The coronavirus pandemic has hit poorer countries harder than the rest of the world, sowing inequality globally, a BBC poll has shown.
The survey of nearly 30,000 people shows how different countries have been affected by the pandemic, six months after it was confirmed on 11 March.
The financial toll was a major issue, after lockdowns damaged economies worldwide.
Poorer countries and younger people say they are facing the greatest hardship.
A drop in income was reported by 69% of respondents in poorer countries, in comparison to 45% in richer ones, the poll found.
Outcomes also differed along race and gender lines, with women worse off than men, and black people reporting higher levels of Covid-19 infection than white people in the US.
The research was conducted for the BBC World Service in 27 countries by GlobeScan in June 2020, the height of the pandemic in many places.
In total, more than 27,000 people were surveyed about Covid-19 and the impact it has had on their lives.
“One of the central narratives of this pandemic has been that ‘we are all in this together’,” Chris Coulter, the chief executive of GlobeScan, told the BBC.
“Our poll finds that the opposite is true. Across different countries and within most countries, results show that those who are most systemically disadvantaged have been hit the hardest.”
An unequal world
The pandemic has had a more severe impact on people in poorer countries and has exacerbated existing inequalities, the poll found.
There was a notable divide between countries among the Organisation for Economic Co-operation and Development (OECD) and non-member countries. The OECD is an international group of 37 countries that are among the world’s most prosperous economies.
The poll shows that 69% of people in non-OECD countries had their income affected due to the pandemic, compared to 45% of those living in OECD countries.
Overall, the research found that people in Latin America, Asia and Africa were more likely to say the virus had had a considerable impact on them than those living in Europe and North America.
People in Kenya (91%), Thailand (81%), Nigeria (80%), South Africa (77%), Indonesia (76%), and Vietnam (74%) were most likely to have been affected financially.
People on low incomes in those countries were most likely to say they now had even less money.
But counter-intuitively, people with high incomes in Australia, Canada, Japan, Russia, and the UK were more likely to have been impacted financially by the pandemic than those earning the least.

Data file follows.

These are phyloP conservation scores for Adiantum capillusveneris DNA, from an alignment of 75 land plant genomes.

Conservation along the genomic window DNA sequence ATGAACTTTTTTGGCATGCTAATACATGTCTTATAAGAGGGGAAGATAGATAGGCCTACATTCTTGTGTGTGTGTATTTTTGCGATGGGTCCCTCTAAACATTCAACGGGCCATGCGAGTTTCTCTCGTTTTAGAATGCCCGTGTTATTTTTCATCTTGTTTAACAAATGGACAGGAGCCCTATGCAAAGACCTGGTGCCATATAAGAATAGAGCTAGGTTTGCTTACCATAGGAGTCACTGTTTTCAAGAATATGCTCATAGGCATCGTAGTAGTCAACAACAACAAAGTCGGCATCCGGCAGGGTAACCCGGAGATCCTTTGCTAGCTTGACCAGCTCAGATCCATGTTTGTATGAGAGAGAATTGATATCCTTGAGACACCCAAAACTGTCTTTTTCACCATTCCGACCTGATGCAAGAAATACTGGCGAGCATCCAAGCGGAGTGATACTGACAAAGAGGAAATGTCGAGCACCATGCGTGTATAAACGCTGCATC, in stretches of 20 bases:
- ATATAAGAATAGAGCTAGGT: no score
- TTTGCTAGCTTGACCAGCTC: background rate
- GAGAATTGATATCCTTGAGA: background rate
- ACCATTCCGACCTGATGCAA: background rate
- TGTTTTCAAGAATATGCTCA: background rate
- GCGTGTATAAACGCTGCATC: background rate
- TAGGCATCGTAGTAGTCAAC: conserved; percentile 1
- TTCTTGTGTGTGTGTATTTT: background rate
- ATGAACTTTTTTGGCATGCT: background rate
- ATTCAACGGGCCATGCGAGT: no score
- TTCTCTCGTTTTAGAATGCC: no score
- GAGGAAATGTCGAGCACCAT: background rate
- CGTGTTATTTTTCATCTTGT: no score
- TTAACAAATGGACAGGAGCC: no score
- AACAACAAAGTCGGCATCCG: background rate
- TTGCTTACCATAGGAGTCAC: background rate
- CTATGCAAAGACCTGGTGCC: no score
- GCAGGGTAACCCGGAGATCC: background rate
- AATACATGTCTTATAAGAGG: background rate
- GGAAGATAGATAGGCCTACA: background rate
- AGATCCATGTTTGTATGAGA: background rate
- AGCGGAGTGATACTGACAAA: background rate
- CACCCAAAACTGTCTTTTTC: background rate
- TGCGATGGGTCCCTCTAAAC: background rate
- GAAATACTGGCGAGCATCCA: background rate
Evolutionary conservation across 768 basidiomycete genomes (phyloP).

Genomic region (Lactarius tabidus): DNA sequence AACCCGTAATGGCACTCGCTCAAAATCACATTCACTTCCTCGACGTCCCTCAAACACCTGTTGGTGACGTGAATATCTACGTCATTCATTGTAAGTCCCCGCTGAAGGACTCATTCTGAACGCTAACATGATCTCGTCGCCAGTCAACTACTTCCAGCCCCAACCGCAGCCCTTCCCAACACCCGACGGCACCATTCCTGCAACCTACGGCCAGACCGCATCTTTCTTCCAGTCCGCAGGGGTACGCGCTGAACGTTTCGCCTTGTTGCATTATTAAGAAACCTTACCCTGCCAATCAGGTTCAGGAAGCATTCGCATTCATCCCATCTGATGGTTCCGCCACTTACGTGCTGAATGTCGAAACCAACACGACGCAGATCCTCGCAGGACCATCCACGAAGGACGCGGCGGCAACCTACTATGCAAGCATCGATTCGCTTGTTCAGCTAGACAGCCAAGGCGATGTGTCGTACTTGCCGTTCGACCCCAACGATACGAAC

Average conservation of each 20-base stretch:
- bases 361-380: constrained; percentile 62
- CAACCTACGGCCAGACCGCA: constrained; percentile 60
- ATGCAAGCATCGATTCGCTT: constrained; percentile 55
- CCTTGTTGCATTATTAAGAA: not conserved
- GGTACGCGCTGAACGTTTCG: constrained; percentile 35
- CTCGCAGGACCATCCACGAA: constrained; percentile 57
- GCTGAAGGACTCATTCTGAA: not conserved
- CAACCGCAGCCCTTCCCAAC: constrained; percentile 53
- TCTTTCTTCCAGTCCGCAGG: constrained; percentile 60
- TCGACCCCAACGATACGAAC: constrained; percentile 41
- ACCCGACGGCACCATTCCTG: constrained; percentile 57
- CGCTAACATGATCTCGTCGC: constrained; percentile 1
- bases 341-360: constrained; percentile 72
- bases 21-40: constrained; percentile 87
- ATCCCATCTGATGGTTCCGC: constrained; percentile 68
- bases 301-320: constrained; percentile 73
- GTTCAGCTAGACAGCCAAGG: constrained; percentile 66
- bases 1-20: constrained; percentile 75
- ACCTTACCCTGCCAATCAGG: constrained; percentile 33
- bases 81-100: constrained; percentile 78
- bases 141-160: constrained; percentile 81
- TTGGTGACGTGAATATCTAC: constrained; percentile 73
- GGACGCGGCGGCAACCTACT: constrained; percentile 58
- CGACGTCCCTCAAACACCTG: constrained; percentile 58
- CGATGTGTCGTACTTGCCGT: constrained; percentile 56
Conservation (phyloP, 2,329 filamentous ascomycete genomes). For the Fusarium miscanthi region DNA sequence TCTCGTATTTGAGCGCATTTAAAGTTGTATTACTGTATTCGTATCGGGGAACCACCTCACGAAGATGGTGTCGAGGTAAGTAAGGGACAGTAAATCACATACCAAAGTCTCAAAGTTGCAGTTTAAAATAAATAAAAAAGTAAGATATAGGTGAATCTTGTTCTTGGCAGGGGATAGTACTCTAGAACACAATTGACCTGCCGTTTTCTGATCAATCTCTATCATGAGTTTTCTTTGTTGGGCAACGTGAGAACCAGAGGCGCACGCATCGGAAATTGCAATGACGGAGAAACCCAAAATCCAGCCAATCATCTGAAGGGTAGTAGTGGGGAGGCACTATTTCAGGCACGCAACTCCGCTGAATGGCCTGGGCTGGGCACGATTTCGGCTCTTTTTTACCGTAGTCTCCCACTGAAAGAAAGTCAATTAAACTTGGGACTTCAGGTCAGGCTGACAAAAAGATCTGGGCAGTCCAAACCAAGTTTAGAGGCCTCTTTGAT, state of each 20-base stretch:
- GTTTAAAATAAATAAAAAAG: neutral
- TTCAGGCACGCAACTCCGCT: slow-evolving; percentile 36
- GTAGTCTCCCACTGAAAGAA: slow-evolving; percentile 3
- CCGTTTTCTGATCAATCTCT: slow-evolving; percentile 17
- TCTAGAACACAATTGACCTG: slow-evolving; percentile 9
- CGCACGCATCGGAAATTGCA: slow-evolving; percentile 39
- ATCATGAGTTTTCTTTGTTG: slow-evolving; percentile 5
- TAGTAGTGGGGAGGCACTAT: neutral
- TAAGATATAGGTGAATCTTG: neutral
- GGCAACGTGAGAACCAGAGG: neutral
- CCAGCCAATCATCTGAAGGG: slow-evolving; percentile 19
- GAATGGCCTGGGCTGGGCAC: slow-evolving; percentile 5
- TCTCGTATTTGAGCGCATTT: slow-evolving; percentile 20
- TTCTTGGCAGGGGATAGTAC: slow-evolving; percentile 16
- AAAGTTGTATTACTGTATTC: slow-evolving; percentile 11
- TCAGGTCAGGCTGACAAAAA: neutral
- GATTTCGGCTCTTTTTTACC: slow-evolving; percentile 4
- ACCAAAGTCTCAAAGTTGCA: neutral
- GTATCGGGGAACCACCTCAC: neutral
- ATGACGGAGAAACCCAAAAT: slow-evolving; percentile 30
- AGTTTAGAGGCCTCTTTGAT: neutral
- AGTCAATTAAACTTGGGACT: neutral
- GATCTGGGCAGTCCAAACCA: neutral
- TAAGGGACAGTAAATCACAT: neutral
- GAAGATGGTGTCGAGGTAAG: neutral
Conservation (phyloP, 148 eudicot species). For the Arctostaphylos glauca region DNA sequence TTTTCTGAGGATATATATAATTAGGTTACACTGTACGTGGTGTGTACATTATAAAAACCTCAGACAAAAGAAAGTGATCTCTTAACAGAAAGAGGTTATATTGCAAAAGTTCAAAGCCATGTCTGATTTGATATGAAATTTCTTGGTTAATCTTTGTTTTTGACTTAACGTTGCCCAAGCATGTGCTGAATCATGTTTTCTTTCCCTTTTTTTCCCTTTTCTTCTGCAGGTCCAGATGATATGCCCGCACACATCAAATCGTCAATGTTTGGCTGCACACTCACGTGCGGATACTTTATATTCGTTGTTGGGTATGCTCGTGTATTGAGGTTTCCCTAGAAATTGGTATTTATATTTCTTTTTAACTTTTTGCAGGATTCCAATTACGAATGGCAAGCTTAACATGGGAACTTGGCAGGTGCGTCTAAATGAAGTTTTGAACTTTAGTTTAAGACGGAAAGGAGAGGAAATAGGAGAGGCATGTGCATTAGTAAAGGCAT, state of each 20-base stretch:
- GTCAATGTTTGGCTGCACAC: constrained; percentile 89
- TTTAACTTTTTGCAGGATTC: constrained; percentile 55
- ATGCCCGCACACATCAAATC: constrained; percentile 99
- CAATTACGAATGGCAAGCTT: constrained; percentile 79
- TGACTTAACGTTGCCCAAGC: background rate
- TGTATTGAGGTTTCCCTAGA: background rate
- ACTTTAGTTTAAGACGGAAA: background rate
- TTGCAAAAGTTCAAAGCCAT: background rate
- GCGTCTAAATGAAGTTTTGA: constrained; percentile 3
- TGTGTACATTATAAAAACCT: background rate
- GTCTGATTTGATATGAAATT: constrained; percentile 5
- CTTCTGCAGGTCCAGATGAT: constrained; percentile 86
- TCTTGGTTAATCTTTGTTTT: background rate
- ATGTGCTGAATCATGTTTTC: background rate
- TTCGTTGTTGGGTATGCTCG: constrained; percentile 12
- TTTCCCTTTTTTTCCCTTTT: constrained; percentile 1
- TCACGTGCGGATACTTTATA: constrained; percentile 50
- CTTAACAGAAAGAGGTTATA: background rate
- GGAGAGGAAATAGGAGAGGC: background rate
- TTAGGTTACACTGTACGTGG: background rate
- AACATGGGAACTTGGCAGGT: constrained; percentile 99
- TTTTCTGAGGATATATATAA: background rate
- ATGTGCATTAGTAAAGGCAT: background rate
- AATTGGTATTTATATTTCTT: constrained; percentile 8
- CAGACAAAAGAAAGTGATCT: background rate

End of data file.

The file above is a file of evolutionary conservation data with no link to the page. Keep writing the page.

A generational divide
The pandemic has opened up a gulf between young and old, according to the poll.
Younger generations say they have experienced a tougher time than older generations. This might be because there have been fewer opportunities to work, socialise and seek education during the pandemic.
Some 55% of respondents from Gen Z (people born between the mid-1990s and early 2010s) and 56% of Millennials (people born between the early 1980s and mid-1990s) feel the pandemic has greatly affected their lives.
In contrast, only 49% of those from Gen X (people born from 1965 to 1980) and 39% of Baby Boomers (people born from 1946 to 1964) said they felt the same.
Gen Z respondents suffered the worst financial hit, with 63% saying they saw a change to their incomes. Conversely, only 42% of Baby Boomers said their incomes were affected.
Older generations are also more likely to have escaped physical or financial harm. Some 56% of Baby Boomers and older reported no physical or financial impacts, compared to 39% on average globally.
Other key findings from the poll include:
- Nearly six in 10 people (57%) say they have been affected financially by the pandemic
- Women say they are facing a greater financial impact than men. The greatest disparities were reported in Germany (32% of women versus 24% of men), Italy (50% versus 43%), and the UK (45% versus 38%).
- In the US, 14% of black Americans say they or a family member have been infected with Covid-19, compared with 7% of white Americans
- Parents felt greater impacts from the pandemic, with 57% telling pollsters they have been greatly affected, versus 41% of people without children